There are so many Wii games and DS games on store shelves — so many bad ones — that you'd think Majesco CEO Jesse Sutton would like to complain about them. His company focuses on Wii and DS, after all.
And you'd think he might take the opening to talk about the stress of Nintendo first-party sales dominance. Nope!
Asked about the assumed struggles of being a third party on the Wii and DS in an earnings call earlier this month, Sutton said they are not holding Majesco back. Meaty analyst-exec conversation (that just might teach you something) follows...
TODD GREENWALD, ANALYST, SIGNAL HILL: Todd Greenwald. I am just wondering if you can give us an update on the DS marketplace, just given your focus there? Just wondering if we are seeing any kind of a slow down, how tough it is for you to get your products to stand out there, get shelf space, and just given the huge influx of titles being published there, I am just wondering are you facing any challenges from Nintendo as far as getting your titles reviewed, approved, manufactured, on time and in the volumes that you are hoping for?
JESSE SUTTON [Mahesco CEO] : I think there were a few questions you had there. I guess all three of us here, John, Gui and myself, will share the load of it. As far as Nintendo managing the process and continuing to put our games through or our competitor's games through the way they have historically been doing it, that hasn't changed and we don't anticipate that changing, that dynamic. The ability to get products on shelves really remains not much different than it was over the last six months or so. A lot of that is going to be a result of the kind of game you bring to the marketplace relative to that individual retailer and ultimately they will make the decision as to which products to put on which shelves. We have actually had much more success getting product — a product as broadly placed than we have had probably in the last couple of years.
GUI KARYO [EVP of Operations] : To reemphasize the point that Jesse was making in terms of placement, I would say that the largest glut of release of product not just for the DS but also for the Wii was really around holiday of last year. While there still is a healthy amount of product coming out from both platforms, I would say that competitively we have not seen anything that has precluded us from getting a good product from the type of demographic that we go after released and placed broadly. And then in terms of delivery time, we have not seen particularly over the late winter and spring any signs that the Nintendo manufacturing or approval process is being held up by volume.
And on third parties possibly getting stressed about Nintendo first-party sales dominance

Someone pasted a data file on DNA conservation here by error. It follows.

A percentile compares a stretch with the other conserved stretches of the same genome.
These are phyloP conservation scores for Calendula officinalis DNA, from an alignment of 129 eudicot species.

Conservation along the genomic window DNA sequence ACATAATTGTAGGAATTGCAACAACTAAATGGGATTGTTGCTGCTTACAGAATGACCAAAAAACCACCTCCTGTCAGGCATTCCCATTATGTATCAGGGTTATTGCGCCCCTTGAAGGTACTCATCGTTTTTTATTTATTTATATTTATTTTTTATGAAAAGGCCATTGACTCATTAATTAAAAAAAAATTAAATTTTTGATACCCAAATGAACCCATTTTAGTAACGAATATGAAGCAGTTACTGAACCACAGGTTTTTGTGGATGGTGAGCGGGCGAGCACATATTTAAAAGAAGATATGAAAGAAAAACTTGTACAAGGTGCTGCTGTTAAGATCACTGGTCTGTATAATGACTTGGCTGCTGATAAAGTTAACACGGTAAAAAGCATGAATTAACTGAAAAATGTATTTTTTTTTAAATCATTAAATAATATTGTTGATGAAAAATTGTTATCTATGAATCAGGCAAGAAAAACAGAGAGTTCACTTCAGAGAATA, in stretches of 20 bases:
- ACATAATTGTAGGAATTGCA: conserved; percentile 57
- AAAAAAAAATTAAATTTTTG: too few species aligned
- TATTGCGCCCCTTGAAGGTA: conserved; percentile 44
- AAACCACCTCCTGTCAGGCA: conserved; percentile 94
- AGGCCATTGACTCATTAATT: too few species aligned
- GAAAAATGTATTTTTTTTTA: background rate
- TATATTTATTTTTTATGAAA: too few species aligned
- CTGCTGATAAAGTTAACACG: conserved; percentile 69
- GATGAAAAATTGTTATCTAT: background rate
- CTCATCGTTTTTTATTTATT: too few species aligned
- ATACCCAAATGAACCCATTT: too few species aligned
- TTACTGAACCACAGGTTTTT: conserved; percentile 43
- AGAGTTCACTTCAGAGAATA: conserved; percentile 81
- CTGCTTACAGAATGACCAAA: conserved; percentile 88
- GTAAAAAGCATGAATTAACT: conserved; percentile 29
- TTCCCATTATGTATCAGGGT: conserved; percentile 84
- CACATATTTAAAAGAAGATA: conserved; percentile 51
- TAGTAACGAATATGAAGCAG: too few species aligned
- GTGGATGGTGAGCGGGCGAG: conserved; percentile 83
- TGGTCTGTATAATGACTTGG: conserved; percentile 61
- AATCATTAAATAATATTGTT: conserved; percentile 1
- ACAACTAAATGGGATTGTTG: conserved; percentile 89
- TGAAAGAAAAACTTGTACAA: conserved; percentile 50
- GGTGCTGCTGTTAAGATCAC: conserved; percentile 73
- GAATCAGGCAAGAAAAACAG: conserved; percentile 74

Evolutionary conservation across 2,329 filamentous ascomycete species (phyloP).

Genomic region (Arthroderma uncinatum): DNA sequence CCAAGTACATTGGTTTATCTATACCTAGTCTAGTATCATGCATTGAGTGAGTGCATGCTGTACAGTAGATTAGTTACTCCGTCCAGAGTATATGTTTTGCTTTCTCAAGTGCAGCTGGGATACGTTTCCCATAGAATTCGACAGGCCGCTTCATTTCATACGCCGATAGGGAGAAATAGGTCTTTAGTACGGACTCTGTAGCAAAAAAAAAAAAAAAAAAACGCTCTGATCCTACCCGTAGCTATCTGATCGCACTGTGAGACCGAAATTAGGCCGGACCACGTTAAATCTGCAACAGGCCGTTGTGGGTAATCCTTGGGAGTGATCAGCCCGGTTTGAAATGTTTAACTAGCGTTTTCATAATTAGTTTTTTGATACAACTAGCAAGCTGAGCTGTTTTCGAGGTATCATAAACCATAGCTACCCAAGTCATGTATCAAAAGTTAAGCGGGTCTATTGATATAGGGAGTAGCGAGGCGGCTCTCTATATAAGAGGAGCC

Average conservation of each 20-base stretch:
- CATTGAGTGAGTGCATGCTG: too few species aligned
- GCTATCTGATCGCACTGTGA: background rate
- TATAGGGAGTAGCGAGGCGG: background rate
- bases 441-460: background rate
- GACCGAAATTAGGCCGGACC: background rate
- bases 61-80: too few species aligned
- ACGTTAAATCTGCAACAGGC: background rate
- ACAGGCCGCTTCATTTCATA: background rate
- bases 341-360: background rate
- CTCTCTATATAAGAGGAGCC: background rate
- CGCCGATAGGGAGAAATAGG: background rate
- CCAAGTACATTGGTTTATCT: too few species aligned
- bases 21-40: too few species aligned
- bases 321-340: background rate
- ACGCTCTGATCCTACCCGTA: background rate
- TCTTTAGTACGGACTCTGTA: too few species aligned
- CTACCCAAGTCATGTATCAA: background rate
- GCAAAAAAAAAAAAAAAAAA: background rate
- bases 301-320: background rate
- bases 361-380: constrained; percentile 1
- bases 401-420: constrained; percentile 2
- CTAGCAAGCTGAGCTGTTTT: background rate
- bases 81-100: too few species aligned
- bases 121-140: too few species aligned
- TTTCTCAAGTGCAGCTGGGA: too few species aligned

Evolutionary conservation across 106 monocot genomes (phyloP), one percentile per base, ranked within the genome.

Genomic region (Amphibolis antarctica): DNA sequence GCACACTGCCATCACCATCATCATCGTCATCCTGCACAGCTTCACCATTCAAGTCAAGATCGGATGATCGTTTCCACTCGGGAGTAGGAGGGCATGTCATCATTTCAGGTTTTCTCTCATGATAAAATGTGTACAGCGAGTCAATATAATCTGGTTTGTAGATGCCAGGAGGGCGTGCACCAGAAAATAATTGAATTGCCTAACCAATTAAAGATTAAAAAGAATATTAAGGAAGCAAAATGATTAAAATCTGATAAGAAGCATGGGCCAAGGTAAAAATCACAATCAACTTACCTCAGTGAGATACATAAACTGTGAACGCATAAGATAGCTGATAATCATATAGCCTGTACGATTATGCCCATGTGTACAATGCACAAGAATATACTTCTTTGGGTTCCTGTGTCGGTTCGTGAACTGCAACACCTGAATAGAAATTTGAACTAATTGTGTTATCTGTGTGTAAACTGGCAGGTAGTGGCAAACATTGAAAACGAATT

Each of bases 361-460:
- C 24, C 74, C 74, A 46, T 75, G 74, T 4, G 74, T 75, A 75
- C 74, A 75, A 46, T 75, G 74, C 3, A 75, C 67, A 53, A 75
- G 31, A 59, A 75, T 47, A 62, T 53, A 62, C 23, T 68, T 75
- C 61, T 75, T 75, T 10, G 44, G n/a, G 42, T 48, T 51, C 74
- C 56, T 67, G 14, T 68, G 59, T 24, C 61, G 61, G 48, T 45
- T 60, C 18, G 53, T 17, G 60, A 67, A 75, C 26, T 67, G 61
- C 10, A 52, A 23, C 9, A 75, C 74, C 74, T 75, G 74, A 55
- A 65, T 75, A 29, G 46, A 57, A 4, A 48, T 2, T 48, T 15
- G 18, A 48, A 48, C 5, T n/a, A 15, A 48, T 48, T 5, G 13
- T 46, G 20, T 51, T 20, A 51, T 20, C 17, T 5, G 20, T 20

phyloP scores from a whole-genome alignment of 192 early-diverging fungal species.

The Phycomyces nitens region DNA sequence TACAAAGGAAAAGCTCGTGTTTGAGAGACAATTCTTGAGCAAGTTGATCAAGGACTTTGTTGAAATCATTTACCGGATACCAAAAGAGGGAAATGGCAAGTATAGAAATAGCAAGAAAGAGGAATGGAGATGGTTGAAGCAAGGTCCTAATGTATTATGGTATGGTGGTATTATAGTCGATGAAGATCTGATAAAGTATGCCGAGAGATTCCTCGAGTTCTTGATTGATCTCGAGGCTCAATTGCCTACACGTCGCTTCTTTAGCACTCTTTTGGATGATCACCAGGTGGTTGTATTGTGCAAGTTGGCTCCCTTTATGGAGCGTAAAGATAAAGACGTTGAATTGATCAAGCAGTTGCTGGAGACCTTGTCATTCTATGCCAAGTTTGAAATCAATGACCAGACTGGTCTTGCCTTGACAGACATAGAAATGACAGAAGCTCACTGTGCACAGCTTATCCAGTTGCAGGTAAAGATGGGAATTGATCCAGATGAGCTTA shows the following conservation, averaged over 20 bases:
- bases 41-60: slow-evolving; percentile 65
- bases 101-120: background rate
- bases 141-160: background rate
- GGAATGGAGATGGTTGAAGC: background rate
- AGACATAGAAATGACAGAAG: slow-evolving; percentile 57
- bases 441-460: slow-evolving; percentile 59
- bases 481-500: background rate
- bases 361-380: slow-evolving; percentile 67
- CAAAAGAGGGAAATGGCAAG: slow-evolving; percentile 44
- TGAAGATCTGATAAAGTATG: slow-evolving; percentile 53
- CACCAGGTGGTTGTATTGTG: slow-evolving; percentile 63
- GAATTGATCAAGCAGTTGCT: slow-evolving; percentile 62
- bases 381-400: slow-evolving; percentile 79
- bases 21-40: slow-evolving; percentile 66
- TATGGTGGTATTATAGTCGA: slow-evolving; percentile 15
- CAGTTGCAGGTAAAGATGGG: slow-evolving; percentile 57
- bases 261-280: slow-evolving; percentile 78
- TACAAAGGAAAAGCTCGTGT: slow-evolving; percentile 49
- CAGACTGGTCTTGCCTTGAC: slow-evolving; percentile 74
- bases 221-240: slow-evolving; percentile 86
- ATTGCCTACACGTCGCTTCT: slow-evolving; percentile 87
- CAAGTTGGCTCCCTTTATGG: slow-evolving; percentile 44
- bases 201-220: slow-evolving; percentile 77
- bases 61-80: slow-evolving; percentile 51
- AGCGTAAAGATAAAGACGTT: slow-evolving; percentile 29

JOHN TAYLOR [Analyst from Arcadia Investment] : Follow-up on the retail. So on the one hand, you have got an audience which overlaps pretty directly with the Nintendo audience. You look at the share split between first-party and third-party and the performance of an average Nintendo title versus the performance of an average third-party title on Wii or DS, either one for that matter. It seems like retailers are likely, at some point to start leaning more towards Nintendo and maybe a little away from third parties simply because that's where all the sales are. That's point number 1. I am setting up for a question here. Point number 2 is shelf space is pretty bogarted to some extent by Nintendo lifelong products. There is not a ton of slots out there and that sort of thing. If that is part of the landscape, what does that imply about your need to increase promotional spending or retailer demands on you to put more support behind new product releases in order to get the shelf space for them?
JESSE SUTTON: John, that's a good question. This is not a new dynamic, not a new trend that's just developing regarding Nintendo's market share and the strength of the brands that they own. That's historically been the case. The third-party publishers that have been able to identify what those consumers who are playing games on these platforms want are the ones that have shown success throughout the history of Nintendo's platforms.
That being said, it is very promising, we are learning that there is retailers today because of the growth in the family friendly marketplace or the family friendly audience, there is a lot of growth to their individual placement or their individual retail space that they are going to be offering to the public throughout the rest of this year. You will start seeing more space at all the retailers like Best Buy, Wal-Mart, et cetera, that are offering more space to the family friendly audience. They are not necessarily taking space away from other video game platforms but other areas of entertainment that have not been doing as well and that bodes well for us and all of us that are in this Nintendo space.
Transcripts captured via Nexis.